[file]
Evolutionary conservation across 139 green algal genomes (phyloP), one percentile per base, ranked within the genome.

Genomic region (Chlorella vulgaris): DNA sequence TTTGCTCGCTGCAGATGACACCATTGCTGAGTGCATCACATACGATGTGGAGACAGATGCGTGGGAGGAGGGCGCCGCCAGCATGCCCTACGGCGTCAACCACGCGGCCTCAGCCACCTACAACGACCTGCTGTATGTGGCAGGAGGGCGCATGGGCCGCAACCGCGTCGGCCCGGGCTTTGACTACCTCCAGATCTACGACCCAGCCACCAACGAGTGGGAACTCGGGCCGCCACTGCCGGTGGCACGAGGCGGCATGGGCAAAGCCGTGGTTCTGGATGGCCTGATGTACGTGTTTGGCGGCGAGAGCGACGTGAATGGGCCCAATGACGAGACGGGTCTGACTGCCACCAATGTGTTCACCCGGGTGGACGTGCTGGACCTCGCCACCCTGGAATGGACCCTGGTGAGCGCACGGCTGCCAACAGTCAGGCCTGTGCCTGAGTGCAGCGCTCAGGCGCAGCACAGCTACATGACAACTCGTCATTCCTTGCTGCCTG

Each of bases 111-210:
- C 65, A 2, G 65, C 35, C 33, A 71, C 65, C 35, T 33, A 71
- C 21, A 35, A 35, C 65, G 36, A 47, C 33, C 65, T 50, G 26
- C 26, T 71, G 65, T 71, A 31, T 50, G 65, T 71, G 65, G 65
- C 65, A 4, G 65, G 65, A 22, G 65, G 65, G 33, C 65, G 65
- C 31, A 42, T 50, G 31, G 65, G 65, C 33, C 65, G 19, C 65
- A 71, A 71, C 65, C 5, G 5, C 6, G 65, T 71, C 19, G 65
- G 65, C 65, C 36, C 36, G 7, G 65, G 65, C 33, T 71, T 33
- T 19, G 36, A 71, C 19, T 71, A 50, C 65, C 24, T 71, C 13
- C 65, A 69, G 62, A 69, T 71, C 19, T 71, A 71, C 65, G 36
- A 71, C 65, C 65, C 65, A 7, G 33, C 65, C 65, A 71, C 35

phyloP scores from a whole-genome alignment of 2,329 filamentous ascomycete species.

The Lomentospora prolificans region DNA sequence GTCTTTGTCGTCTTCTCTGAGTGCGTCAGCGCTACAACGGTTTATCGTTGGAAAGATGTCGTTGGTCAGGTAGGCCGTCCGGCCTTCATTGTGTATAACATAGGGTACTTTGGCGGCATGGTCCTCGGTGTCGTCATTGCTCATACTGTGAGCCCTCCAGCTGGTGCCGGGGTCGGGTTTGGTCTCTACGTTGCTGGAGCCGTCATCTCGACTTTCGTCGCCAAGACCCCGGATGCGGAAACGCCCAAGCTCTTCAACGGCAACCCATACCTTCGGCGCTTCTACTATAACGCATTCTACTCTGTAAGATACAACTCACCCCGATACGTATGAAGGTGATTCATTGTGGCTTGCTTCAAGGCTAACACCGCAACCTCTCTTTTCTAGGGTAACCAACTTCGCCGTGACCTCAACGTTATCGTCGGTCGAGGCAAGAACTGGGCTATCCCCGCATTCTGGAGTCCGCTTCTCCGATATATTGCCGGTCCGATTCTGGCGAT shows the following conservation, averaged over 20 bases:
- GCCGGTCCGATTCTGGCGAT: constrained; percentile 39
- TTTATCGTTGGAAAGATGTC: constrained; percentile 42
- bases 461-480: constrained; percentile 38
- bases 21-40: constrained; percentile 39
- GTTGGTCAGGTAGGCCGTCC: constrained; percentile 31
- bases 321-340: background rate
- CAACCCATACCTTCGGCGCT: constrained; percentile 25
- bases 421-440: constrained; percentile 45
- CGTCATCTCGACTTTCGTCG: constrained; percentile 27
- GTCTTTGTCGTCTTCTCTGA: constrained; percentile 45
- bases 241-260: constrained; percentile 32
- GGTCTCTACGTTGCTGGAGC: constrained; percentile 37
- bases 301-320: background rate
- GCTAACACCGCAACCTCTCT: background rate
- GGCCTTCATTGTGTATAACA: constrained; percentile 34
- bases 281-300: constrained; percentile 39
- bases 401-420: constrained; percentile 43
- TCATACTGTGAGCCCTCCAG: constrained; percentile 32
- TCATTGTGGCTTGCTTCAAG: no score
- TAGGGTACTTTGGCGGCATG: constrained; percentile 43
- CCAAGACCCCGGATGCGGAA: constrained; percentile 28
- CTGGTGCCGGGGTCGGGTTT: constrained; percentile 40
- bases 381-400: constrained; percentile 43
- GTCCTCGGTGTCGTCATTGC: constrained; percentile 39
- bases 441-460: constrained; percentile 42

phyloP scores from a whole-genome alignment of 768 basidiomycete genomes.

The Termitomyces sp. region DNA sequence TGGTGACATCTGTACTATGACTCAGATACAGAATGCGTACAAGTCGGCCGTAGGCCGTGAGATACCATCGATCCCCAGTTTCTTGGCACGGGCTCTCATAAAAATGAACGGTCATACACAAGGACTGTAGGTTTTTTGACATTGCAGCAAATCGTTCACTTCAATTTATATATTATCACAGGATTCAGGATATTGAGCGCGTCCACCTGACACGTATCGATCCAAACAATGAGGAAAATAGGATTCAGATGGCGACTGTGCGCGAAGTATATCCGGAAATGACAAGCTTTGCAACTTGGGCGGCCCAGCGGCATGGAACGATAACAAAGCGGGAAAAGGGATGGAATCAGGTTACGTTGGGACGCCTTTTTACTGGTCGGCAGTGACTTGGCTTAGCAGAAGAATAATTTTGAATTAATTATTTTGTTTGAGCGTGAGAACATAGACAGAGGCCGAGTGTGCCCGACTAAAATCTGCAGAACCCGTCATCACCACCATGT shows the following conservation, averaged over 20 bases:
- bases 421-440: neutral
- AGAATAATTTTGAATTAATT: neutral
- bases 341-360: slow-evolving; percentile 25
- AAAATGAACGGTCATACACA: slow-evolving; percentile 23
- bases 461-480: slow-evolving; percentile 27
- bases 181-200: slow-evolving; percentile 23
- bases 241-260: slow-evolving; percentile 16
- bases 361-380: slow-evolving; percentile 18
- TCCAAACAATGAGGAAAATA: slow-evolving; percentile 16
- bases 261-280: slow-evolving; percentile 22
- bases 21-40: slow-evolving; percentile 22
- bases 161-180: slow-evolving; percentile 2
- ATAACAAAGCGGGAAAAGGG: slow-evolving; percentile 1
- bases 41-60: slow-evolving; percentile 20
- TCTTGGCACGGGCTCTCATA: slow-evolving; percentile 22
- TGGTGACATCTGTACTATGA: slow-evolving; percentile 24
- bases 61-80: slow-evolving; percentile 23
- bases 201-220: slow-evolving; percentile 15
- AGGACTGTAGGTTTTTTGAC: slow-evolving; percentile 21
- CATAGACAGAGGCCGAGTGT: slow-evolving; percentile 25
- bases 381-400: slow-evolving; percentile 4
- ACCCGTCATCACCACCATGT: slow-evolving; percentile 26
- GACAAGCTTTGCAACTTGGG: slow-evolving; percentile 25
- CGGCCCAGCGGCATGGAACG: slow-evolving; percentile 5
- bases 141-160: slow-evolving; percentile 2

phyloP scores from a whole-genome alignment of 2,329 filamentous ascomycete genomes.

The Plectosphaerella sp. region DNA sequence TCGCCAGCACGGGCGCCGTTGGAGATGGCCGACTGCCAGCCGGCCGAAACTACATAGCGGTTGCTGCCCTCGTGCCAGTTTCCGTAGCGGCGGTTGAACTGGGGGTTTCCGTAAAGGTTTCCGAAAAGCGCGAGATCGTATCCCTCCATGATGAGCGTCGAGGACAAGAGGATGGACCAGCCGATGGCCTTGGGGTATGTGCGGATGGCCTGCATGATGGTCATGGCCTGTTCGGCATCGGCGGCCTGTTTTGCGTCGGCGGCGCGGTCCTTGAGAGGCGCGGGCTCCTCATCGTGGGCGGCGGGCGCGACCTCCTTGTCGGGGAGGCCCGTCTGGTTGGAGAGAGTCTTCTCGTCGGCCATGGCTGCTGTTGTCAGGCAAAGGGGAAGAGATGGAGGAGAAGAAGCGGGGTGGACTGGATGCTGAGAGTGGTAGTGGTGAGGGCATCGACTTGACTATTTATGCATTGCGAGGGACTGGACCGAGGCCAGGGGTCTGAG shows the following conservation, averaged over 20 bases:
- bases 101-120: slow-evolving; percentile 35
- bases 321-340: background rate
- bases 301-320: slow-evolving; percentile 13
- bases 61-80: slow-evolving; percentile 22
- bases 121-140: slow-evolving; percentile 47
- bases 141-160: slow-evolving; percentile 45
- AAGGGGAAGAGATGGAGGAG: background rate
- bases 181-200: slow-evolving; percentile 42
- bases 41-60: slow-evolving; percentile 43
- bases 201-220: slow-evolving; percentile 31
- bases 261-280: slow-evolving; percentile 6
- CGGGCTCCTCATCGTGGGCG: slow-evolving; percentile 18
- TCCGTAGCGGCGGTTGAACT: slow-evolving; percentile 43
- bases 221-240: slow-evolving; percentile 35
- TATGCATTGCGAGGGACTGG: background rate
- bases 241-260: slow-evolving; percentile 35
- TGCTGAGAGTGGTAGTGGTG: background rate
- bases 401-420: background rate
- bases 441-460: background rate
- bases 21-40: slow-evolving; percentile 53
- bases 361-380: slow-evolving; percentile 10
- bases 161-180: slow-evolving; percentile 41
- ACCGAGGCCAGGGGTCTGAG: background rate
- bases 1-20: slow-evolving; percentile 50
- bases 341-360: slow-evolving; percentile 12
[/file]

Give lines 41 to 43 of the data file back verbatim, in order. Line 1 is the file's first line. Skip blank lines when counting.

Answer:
phyloP scores from a whole-genome alignment of 768 basidiomycete genomes.

The Termitomyces sp. region DNA sequence TGGTGACATCTGTACTATGACTCAGATACAGAATGCGTACAAGTCGGCCGTAGGCCGTGAGATACCATCGATCCCCAGTTTCTTGGCACGGGCTCTCATAAAAATGAACGGTCATACACAAGGACTGTAGGTTTTTTGACATTGCAGCAAATCGTTCACTTCAATTTATATATTATCACAGGATTCAGGATATTGAGCGCGTCCACCTGACACGTATCGATCCAAACAATGAGGAAAATAGGATTCAGATGGCGACTGTGCGCGAAGTATATCCGGAAATGACAAGCTTTGCAACTTGGGCGGCCCAGCGGCATGGAACGATAACAAAGCGGGAAAAGGGATGGAATCAGGTTACGTTGGGACGCCTTTTTACTGGTCGGCAGTGACTTGGCTTAGCAGAAGAATAATTTTGAATTAATTATTTTGTTTGAGCGTGAGAACATAGACAGAGGCCGAGTGTGCCCGACTAAAATCTGCAGAACCCGTCATCACCACCATGT shows the following conservation, averaged over 20 bases:
- bases 421-440: neutral